There is nothing outwardly professorial in appearance or demeanor about Bonnie Raitt and Mavis Staples, whose joint 2022 tour concluded Tuesday night in San Diego with a sold-out concert at The Rady Shell at Jacobs Park.
But the vibrant performances by these supremely skilled artists were a master class in musical excellence, emotional fervor and the art of simultaneously entertaining and uplifting an audience.
It was also a life-affirming celebration of blues, gospel, funk, soul, rock and other homegrown American music styles that sizzled and soared, thanks to Raitt, Staples and their superb bands.
And it was a welcome testimonial to the durability and enduring vitality of these two long-acclaimed artists — both are Rock & Roll Hall of Fame inductees, Lifetime Achievement Grammy Award-winners and unwaveringly devoted social activists.
Early in her set, Raitt pointed out the Ukrainian flag she had draped in solidarity on the stage. At the end of the night, she implored her audience: “Don’t forget to vote!”
Staples, who marched and performed at landmark civil rights events in the 1950s and ‘60s, spoke out against voter suppression, political brinksmanship that treats refugees as pawns, and about the recent U.S. Supreme Court decision overturning a woman’s right to choose.
“We need to get our house in order,” she declared to cheers. “I think I’ll run for president myself. Vote for me!” Later in the evening, Staples earned a high-profile endorsement. “I’d vote for Mavis,” Raitt said.
That neither Raitt nor Staples is the retiring type, literally or figuratively, was handily reaffirmed during their respective performances before a loudly enthusiastic audience of 4,700.
Staples, 83, sang for 50 minutes with her two-woman, three-man band, while Raitt, 72, was on stage for just under 100 minutes with her five-man band. Each clearly relished the opportunity to be back in action, after seeing multiple 2020 and 2021 tour dates fall through because of the COVID-19 pandemic shutdown of live events.
“This is our 50th year on the road — those (last) two-and-a-half years of ‘house arrest’ were really rough,” Raitt said, following her fourth selection, “Blame It On Me,” an intensely bluesy new ballad.
“We made it!” Staples exulted after belting out “Handwriting on the Wall.”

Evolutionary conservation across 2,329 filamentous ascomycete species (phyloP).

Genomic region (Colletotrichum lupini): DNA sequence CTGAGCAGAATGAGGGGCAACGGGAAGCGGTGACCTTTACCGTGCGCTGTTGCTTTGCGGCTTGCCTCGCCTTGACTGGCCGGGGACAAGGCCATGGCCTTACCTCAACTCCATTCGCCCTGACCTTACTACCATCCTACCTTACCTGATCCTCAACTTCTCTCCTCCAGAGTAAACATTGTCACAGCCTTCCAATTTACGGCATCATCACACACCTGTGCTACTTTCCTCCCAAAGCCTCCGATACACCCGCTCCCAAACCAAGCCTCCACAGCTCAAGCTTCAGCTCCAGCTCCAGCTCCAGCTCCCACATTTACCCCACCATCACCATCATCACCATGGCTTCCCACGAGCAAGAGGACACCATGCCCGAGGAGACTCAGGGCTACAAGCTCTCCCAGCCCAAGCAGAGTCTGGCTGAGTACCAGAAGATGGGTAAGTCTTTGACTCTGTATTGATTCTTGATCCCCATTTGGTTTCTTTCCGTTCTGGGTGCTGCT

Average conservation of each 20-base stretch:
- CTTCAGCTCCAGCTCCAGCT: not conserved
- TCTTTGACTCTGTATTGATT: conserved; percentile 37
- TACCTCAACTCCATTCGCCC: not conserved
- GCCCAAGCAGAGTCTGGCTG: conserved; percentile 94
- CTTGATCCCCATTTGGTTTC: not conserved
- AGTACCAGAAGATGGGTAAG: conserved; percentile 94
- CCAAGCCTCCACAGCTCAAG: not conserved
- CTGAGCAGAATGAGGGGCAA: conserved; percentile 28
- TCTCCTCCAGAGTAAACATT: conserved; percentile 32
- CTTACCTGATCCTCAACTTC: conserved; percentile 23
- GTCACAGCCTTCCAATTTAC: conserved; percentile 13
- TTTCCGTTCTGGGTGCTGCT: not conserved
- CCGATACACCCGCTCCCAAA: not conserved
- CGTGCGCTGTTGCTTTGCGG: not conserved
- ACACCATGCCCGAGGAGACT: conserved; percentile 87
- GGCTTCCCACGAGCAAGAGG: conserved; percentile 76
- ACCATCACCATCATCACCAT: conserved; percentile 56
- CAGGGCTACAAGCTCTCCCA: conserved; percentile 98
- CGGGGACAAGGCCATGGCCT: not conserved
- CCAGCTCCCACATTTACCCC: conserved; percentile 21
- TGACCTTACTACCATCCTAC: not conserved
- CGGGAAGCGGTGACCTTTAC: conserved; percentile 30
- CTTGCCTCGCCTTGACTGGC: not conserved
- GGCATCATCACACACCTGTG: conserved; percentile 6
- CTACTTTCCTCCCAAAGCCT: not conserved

It was the fourth of the nine selections the diminutive Chicago vocal fireball did during her rousing opening set. She began with “Come Go With Me” and ended with an extended version of “I’ll Take You There,” which featured Staples exuberantly singing charged call-and-response vocal exchanges with the audience and with her band members’ concise instrumental solos.
After mistakenly referring to San Diego as San Francisco, she said teasingly: “I’m old!”
At 83, Staples is — undeniably — a senior citizen and she sometimes glanced at a small screen attached to her microphone stand to help her remember an errant song lyric. But she performed with an ardor that talented vocalists half or a quarter her age would be thrilled to achieve.
Granted, Staples conserved her energy at times. But she did so by design, the better to then unleash a might roar that could make the most secular of listeners contemplate divine inspiration anew. And Staples happily sang Raitt’s praises, at one point joking that she had “adopted” Raitt 40 years ago.
In turn, Raitt extolled Staples several times from the stage. Their mutual admiration society made it somewhat surprising that the two opted not to do a song together, as they did on their previous joint tour a decade ago. But that did not detract from the pleasure of hearing them perform separately Tuesday.
Raitt opened her set with “Made Up Mind,” the percolating, midtempo number that kicks off “Just Like That …”, her splendid new album.
She concluded, 15 songs later, with a joyously rocking version of The Fabulous Thunderbirds’ 1981 rave-up, “I Believe I’m in Love With You.” It featured blazing six-string work by Raitt, her two guitarists — George Marinelli and Duke Levine — and Rick Holmstrom, the fleet-fingered guitarist in Staples’ band.